Journalists in pursuit of truth, think that the end does justify their means. Because of the pressures of the job, it is difficult to define the parameters journalists subscribe to. Their job has far too many gray areas to define clearly a mode of action in specific situations. What is important for journalists to do is to consider the best ethical code to follow while reporting. The consequences, effects, and implications of their actions should always be remembered in their pursuit for truth. Ethics is far too complicated for journalism, but contrary to expectations, journalism can go far by following certain ethics that builds it credibility and trustworthiness in society. It can help journalism strive for excellence in serving the public with authentic information.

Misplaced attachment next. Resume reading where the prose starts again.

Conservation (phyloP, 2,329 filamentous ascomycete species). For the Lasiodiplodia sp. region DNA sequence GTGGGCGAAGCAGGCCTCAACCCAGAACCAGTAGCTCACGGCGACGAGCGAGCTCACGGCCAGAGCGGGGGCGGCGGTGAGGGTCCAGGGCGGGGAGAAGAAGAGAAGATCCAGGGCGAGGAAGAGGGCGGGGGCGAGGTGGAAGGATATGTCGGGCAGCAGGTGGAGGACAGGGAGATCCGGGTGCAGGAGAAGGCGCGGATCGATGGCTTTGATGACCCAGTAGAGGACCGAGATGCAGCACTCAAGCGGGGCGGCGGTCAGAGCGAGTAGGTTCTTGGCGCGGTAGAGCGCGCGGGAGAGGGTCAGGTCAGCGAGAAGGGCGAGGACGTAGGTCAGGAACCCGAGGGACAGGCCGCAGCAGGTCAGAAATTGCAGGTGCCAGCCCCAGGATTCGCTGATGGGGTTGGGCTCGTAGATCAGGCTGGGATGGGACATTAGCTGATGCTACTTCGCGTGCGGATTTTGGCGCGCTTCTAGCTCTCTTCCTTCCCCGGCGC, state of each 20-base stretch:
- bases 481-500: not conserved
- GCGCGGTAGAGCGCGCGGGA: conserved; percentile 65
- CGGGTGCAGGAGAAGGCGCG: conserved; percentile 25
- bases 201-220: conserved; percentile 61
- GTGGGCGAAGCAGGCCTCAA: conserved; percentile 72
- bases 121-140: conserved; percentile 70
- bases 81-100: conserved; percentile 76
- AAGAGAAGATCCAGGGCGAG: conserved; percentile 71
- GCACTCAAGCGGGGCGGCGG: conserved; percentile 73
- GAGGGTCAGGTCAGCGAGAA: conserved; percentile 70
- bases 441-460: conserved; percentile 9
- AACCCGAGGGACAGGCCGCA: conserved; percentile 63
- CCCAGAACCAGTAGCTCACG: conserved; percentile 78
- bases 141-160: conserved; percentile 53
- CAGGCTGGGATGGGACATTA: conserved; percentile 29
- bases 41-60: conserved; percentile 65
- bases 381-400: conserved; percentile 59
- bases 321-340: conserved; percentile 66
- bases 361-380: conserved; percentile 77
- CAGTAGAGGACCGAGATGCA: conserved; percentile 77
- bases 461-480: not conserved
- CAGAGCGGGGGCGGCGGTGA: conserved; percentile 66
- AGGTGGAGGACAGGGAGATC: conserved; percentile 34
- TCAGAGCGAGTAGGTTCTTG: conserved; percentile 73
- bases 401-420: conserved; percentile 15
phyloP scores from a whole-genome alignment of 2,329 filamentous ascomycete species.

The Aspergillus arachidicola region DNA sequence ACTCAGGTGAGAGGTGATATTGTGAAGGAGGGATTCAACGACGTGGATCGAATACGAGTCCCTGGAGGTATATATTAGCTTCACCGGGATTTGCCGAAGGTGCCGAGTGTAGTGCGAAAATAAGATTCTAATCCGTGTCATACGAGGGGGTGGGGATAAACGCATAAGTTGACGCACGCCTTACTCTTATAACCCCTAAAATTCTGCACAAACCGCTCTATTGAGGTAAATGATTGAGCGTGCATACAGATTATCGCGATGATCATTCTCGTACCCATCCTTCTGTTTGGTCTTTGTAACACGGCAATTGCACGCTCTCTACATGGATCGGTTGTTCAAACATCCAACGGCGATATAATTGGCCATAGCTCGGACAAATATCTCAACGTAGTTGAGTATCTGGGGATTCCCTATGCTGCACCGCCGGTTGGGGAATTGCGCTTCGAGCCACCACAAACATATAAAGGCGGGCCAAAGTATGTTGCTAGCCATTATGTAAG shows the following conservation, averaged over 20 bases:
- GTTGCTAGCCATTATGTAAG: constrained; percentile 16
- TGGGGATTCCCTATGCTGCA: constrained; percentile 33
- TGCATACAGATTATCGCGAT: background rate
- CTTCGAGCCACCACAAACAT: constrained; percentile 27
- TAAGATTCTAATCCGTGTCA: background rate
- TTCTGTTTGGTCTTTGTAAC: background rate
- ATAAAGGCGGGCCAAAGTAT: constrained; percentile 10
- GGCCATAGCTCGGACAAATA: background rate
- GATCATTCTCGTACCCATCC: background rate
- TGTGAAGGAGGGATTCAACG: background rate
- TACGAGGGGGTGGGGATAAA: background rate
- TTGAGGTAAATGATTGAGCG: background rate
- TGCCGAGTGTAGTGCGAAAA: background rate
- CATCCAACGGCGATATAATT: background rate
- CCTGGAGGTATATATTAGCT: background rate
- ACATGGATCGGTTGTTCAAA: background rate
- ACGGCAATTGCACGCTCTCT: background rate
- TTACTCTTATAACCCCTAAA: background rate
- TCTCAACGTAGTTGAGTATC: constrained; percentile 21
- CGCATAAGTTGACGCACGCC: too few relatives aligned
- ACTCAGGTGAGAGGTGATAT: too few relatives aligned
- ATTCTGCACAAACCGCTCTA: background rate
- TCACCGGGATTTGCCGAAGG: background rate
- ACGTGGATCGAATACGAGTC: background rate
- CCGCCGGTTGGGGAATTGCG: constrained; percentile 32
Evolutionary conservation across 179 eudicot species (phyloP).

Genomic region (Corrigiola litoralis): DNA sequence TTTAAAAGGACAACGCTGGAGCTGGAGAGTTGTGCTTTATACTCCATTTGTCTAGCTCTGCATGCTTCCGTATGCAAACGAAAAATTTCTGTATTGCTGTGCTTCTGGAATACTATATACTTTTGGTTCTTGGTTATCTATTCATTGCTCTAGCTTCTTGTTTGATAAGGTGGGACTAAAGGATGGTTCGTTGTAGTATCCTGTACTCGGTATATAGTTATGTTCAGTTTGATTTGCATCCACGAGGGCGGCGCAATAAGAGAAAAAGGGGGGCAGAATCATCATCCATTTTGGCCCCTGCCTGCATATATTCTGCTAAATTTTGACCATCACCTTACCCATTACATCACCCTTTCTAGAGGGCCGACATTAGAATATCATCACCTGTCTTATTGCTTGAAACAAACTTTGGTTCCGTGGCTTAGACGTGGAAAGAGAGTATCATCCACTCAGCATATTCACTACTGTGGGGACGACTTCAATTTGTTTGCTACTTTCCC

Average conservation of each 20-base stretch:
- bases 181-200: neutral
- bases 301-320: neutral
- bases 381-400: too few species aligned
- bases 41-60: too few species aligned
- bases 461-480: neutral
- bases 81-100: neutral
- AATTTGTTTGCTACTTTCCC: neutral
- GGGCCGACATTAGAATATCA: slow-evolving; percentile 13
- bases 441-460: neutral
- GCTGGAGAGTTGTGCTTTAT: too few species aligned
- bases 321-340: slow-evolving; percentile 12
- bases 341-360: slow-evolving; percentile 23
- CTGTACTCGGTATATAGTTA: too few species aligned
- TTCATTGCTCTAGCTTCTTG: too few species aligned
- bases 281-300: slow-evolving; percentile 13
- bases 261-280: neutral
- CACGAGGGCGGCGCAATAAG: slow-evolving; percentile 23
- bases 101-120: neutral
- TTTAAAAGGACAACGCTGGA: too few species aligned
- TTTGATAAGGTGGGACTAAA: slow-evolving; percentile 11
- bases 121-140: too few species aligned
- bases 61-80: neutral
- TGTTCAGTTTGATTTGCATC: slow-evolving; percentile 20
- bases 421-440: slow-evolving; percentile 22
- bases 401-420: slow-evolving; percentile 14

The media continue to showcase women to be sex symbols. Advertisements show young women in skimpy-clad dresses posing for a car manufacturer. What does such women got to do with influencing a buyer? The media has continuously used a woman’s body to attract attention, and when there is something about women that is sure to grab the headlines, they splash it all over the newspapers, magazines, television, hoardings and other mediums. This is why Barnett and Rivers believe that because of such serious and pervasive problems, “college students end up getting influenced by distorted pictures that overstates differences, and minimize the more accurate picture.” Their belief was substantiated by Martha T. Mednick, an emerita professor of psychology at Howard University, who pointed out that bandwagon concepts “that have become unhitched from research moorings are rampant in academe, particularly in the classroom.”